Pieter

    15 April 2013 at 7:29 pm

  3. It seems to me that a lawyer speaking at a conference is always advertising his services, whether he pays for his slot or not. The same is true of economists and – arguably – of academics and enforcers.

    ag

    16 April 2013 at 10:30 am

  4. I agree that the tendency to request speakers to pay in order to appear in a conference can be problematic, mainly because speakers are no longer selected on the base of merits. However, there is a significant number of alternative conferences, e.g. by the ABA, which are all run on the basis of peer review of panel proposals and independent of any sponsoring. This does at least allow for some counter-balancing effect and provides for access of speakers to the conference market (although mainly outside of Brussels).

    I do however not share the concern that paid or sponsored speaking slots are less objective. To the contrary, I would guess that also those speakers will mainly try to make the best out of the slot and to impress with specific insights or thoughtful analysis. This is in the end the best marketing.

    David Mamane

    16 April 2013 at 5:18 pm

  5. I agree 100% with the negative correlation between quality of a conference and price & number of attendees, at least for those who are familiar with the topic. But, are they representative of the average attendee? Would anyone pay to speak to them?
    We all have our favourite Brussels evening seminars with open debates – I guess that we secretely hope that they will not become too popular?
    On the paying speakers. In a two-sided market, you may want to charge both sides, an argument that is likely to sound familiar to most lawyers of the payment industry. Actually, the following argument could be run: those who pay the highest price should be the ones who are most likely to be hired by attendees (and therefore, it is not that likely that the mechanism is inefficient).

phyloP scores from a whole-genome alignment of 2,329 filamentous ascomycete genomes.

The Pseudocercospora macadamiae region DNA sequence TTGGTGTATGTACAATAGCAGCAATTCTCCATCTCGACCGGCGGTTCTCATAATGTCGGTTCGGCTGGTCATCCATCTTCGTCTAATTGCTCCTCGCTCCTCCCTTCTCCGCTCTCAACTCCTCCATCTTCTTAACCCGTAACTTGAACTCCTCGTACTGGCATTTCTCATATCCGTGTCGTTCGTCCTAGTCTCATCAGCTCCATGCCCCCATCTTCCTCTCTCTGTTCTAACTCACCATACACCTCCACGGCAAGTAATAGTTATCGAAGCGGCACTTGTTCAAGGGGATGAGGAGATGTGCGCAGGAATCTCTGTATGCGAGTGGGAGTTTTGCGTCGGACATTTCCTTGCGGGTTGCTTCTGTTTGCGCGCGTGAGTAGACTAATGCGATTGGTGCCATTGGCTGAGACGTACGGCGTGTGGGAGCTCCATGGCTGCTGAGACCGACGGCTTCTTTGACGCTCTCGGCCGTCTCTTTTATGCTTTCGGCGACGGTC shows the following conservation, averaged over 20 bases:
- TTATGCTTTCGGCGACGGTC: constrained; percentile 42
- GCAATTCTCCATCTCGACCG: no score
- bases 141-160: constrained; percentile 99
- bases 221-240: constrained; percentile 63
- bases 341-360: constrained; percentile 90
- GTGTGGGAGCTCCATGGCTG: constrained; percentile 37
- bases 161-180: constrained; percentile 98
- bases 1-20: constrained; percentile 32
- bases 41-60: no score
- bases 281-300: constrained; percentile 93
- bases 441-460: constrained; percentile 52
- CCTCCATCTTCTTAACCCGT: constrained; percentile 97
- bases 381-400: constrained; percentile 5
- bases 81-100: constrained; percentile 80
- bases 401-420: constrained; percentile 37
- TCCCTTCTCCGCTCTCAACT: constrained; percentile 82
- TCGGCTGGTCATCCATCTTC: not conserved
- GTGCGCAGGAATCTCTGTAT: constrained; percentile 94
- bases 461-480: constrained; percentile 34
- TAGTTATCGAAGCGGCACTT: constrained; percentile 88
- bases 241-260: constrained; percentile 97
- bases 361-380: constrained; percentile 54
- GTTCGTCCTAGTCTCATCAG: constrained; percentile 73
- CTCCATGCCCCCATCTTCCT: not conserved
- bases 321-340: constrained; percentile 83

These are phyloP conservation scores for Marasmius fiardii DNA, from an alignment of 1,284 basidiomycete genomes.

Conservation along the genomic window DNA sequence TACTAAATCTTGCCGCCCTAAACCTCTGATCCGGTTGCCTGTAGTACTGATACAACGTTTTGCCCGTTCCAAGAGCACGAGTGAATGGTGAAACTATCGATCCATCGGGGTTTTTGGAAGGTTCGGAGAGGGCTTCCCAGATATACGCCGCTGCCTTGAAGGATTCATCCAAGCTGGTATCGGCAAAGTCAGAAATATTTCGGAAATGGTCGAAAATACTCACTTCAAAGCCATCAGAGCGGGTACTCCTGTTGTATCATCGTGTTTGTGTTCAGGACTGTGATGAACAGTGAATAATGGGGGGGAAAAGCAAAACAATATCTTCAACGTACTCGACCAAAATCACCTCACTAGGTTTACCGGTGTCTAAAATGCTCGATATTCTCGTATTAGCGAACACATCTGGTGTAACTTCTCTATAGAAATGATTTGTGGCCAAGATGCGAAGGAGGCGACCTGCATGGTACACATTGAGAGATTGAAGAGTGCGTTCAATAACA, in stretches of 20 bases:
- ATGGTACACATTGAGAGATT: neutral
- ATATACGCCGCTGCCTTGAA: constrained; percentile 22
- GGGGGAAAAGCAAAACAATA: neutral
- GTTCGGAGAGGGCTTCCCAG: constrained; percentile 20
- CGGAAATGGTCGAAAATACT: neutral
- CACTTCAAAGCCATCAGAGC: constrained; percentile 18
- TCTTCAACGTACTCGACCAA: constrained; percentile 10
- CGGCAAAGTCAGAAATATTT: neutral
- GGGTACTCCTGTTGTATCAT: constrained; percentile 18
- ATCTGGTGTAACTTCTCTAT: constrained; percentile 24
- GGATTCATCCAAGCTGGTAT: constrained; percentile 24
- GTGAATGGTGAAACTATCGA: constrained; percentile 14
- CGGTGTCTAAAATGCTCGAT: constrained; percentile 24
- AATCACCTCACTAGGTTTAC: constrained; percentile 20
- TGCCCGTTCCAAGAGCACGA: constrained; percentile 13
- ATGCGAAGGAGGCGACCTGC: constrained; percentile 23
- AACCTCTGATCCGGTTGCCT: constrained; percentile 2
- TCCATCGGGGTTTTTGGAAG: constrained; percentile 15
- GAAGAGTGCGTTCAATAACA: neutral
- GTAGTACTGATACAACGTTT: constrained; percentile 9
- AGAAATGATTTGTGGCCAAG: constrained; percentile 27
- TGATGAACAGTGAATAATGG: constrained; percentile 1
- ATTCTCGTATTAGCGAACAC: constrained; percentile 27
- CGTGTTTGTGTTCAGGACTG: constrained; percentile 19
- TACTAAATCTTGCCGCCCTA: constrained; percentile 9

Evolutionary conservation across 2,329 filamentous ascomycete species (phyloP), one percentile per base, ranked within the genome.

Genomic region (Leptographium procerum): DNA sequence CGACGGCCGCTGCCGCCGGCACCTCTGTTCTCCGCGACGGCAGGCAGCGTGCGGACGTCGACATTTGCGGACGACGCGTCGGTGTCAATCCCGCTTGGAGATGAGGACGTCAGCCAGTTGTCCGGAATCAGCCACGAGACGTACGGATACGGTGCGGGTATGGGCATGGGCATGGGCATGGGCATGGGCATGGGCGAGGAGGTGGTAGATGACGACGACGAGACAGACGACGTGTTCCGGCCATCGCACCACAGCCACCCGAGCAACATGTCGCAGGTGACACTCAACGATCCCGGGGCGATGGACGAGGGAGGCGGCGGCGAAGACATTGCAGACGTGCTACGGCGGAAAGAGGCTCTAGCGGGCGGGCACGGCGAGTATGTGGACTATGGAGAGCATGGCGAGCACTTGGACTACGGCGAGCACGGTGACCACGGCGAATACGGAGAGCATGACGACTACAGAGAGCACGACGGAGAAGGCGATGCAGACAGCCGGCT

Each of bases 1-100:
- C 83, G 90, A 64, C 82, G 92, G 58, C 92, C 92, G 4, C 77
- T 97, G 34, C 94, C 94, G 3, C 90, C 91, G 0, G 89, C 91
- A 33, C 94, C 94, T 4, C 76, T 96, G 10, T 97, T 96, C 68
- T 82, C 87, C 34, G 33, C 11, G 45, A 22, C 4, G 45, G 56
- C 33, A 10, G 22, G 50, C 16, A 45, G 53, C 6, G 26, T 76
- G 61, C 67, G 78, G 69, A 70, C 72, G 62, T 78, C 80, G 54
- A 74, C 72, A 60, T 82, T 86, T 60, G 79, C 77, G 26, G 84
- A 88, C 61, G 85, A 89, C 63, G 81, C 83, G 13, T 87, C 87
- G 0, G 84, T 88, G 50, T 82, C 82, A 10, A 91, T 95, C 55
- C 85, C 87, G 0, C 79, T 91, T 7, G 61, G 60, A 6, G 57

Now, a more tricky question is why not-for-profit organisation do not run less expensive conferences for good lawyers and in-houses? Well, perhaps for the same reason that not-for-profit scientific societies did not launch less good reviews, leaving the door open for for-profit publishers. One could argue that not-for-profits tend to organise excellent things, but dedicated to the top… and do not want to invest their (time) resources doing less interesting things? Again, there are a number of exceptions!

    Alexis

    16 April 2013 at 6:31 pm

  6. Private practicioners don’t go there for the content, but to advertise themselves as speaker or attendees. Speakers pay more than regular attendees because they have more chance of winning clients.

    But why do in-house counsel go? Because they like to be flattered by lawyers? Because they were convinced by the (aggressive) marketing of the event? Because they are not the ones paying (but their employer is)? Because they want to meet the regulators who attend these events (less and less)? Because they want to get out of the office for a day?

    As soon as in-house counsel stop going, private practicioners will stop paying to speak and to attend.

    GV

    16 April 2013 at 7:06 pm